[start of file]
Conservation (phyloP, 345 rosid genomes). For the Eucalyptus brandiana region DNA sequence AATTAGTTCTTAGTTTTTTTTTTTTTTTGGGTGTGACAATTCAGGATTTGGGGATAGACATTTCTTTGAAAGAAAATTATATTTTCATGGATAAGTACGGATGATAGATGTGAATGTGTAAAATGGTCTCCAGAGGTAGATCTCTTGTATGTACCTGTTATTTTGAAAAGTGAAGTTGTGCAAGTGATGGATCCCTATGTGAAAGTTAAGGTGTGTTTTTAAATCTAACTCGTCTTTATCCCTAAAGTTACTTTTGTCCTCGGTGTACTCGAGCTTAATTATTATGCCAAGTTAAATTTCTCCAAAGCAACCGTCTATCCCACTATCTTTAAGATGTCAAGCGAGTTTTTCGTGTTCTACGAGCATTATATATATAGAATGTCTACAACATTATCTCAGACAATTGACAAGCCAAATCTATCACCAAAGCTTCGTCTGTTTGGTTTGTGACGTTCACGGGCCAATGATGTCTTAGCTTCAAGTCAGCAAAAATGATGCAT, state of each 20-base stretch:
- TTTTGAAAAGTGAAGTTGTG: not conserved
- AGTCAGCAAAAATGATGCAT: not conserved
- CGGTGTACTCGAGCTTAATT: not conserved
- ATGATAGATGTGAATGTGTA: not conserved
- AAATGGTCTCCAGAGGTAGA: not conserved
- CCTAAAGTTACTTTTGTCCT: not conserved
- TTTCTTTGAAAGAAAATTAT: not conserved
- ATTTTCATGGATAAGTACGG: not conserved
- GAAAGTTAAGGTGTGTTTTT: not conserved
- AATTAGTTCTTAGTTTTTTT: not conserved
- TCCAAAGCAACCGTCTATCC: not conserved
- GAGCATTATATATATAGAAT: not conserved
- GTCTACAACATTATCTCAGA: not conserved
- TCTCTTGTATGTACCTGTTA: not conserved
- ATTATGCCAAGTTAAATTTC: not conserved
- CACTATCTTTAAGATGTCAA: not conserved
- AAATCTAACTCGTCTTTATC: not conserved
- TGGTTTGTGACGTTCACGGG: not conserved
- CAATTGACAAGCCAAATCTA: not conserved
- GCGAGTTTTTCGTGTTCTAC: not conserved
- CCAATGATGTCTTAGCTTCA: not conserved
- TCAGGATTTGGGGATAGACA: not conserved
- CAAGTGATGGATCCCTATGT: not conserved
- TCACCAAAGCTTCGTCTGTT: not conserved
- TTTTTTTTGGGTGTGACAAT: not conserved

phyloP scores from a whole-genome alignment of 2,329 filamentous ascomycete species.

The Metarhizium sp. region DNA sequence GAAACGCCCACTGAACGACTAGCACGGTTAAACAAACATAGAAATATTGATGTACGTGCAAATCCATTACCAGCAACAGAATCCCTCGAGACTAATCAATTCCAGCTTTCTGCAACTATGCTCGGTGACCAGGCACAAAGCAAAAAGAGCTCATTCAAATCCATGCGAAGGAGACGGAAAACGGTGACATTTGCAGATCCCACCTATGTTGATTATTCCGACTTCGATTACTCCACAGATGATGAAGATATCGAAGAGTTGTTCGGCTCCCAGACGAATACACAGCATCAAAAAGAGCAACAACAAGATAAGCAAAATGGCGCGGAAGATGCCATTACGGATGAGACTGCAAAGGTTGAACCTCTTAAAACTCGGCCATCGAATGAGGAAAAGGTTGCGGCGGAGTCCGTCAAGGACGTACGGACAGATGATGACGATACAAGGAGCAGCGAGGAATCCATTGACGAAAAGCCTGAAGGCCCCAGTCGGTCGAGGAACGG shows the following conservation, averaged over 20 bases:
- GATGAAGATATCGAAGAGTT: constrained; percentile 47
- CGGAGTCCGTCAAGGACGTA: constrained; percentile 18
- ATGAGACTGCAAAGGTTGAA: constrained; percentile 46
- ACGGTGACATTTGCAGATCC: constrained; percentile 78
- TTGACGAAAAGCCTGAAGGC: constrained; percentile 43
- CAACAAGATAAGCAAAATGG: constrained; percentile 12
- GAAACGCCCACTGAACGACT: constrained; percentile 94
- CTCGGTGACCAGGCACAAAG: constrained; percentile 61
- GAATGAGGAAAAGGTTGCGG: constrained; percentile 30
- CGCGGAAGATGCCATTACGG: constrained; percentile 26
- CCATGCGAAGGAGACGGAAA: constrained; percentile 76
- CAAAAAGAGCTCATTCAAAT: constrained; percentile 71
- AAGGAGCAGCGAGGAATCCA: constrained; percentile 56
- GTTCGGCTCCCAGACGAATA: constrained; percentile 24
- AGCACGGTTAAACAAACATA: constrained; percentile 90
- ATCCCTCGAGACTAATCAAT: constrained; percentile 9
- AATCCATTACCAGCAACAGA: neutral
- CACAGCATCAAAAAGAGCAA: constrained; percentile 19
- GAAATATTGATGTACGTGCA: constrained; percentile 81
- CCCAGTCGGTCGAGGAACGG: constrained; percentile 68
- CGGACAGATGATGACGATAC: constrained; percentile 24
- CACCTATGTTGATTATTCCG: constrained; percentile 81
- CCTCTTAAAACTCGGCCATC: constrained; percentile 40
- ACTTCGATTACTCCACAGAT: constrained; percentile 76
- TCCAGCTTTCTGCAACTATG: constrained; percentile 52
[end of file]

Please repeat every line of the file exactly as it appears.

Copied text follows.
Conservation (phyloP, 345 rosid genomes). For the Eucalyptus brandiana region DNA sequence AATTAGTTCTTAGTTTTTTTTTTTTTTTGGGTGTGACAATTCAGGATTTGGGGATAGACATTTCTTTGAAAGAAAATTATATTTTCATGGATAAGTACGGATGATAGATGTGAATGTGTAAAATGGTCTCCAGAGGTAGATCTCTTGTATGTACCTGTTATTTTGAAAAGTGAAGTTGTGCAAGTGATGGATCCCTATGTGAAAGTTAAGGTGTGTTTTTAAATCTAACTCGTCTTTATCCCTAAAGTTACTTTTGTCCTCGGTGTACTCGAGCTTAATTATTATGCCAAGTTAAATTTCTCCAAAGCAACCGTCTATCCCACTATCTTTAAGATGTCAAGCGAGTTTTTCGTGTTCTACGAGCATTATATATATAGAATGTCTACAACATTATCTCAGACAATTGACAAGCCAAATCTATCACCAAAGCTTCGTCTGTTTGGTTTGTGACGTTCACGGGCCAATGATGTCTTAGCTTCAAGTCAGCAAAAATGATGCAT, state of each 20-base stretch:
- TTTTGAAAAGTGAAGTTGTG: not conserved
- AGTCAGCAAAAATGATGCAT: not conserved
- CGGTGTACTCGAGCTTAATT: not conserved
- ATGATAGATGTGAATGTGTA: not conserved
- AAATGGTCTCCAGAGGTAGA: not conserved
- CCTAAAGTTACTTTTGTCCT: not conserved
- TTTCTTTGAAAGAAAATTAT: not conserved
- ATTTTCATGGATAAGTACGG: not conserved
- GAAAGTTAAGGTGTGTTTTT: not conserved
- AATTAGTTCTTAGTTTTTTT: not conserved
- TCCAAAGCAACCGTCTATCC: not conserved
- GAGCATTATATATATAGAAT: not conserved
- GTCTACAACATTATCTCAGA: not conserved
- TCTCTTGTATGTACCTGTTA: not conserved
- ATTATGCCAAGTTAAATTTC: not conserved
- CACTATCTTTAAGATGTCAA: not conserved
- AAATCTAACTCGTCTTTATC: not conserved
- TGGTTTGTGACGTTCACGGG: not conserved
- CAATTGACAAGCCAAATCTA: not conserved
- GCGAGTTTTTCGTGTTCTAC: not conserved
- CCAATGATGTCTTAGCTTCA: not conserved
- TCAGGATTTGGGGATAGACA: not conserved
- CAAGTGATGGATCCCTATGT: not conserved
- TCACCAAAGCTTCGTCTGTT: not conserved
- TTTTTTTTGGGTGTGACAAT: not conserved

phyloP scores from a whole-genome alignment of 2,329 filamentous ascomycete species.

The Metarhizium sp. region DNA sequence GAAACGCCCACTGAACGACTAGCACGGTTAAACAAACATAGAAATATTGATGTACGTGCAAATCCATTACCAGCAACAGAATCCCTCGAGACTAATCAATTCCAGCTTTCTGCAACTATGCTCGGTGACCAGGCACAAAGCAAAAAGAGCTCATTCAAATCCATGCGAAGGAGACGGAAAACGGTGACATTTGCAGATCCCACCTATGTTGATTATTCCGACTTCGATTACTCCACAGATGATGAAGATATCGAAGAGTTGTTCGGCTCCCAGACGAATACACAGCATCAAAAAGAGCAACAACAAGATAAGCAAAATGGCGCGGAAGATGCCATTACGGATGAGACTGCAAAGGTTGAACCTCTTAAAACTCGGCCATCGAATGAGGAAAAGGTTGCGGCGGAGTCCGTCAAGGACGTACGGACAGATGATGACGATACAAGGAGCAGCGAGGAATCCATTGACGAAAAGCCTGAAGGCCCCAGTCGGTCGAGGAACGG shows the following conservation, averaged over 20 bases:
- GATGAAGATATCGAAGAGTT: constrained; percentile 47
- CGGAGTCCGTCAAGGACGTA: constrained; percentile 18
- ATGAGACTGCAAAGGTTGAA: constrained; percentile 46
- ACGGTGACATTTGCAGATCC: constrained; percentile 78
- TTGACGAAAAGCCTGAAGGC: constrained; percentile 43
- CAACAAGATAAGCAAAATGG: constrained; percentile 12
- GAAACGCCCACTGAACGACT: constrained; percentile 94
- CTCGGTGACCAGGCACAAAG: constrained; percentile 61
- GAATGAGGAAAAGGTTGCGG: constrained; percentile 30
- CGCGGAAGATGCCATTACGG: constrained; percentile 26
- CCATGCGAAGGAGACGGAAA: constrained; percentile 76
- CAAAAAGAGCTCATTCAAAT: constrained; percentile 71
- AAGGAGCAGCGAGGAATCCA: constrained; percentile 56
- GTTCGGCTCCCAGACGAATA: constrained; percentile 24
- AGCACGGTTAAACAAACATA: constrained; percentile 90
- ATCCCTCGAGACTAATCAAT: constrained; percentile 9
- AATCCATTACCAGCAACAGA: neutral
- CACAGCATCAAAAAGAGCAA: constrained; percentile 19
- GAAATATTGATGTACGTGCA: constrained; percentile 81
- CCCAGTCGGTCGAGGAACGG: constrained; percentile 68
- CGGACAGATGATGACGATAC: constrained; percentile 24
- CACCTATGTTGATTATTCCG: constrained; percentile 81
- CCTCTTAAAACTCGGCCATC: constrained; percentile 40
- ACTTCGATTACTCCACAGAT: constrained; percentile 76
- TCCAGCTTTCTGCAACTATG: constrained; percentile 52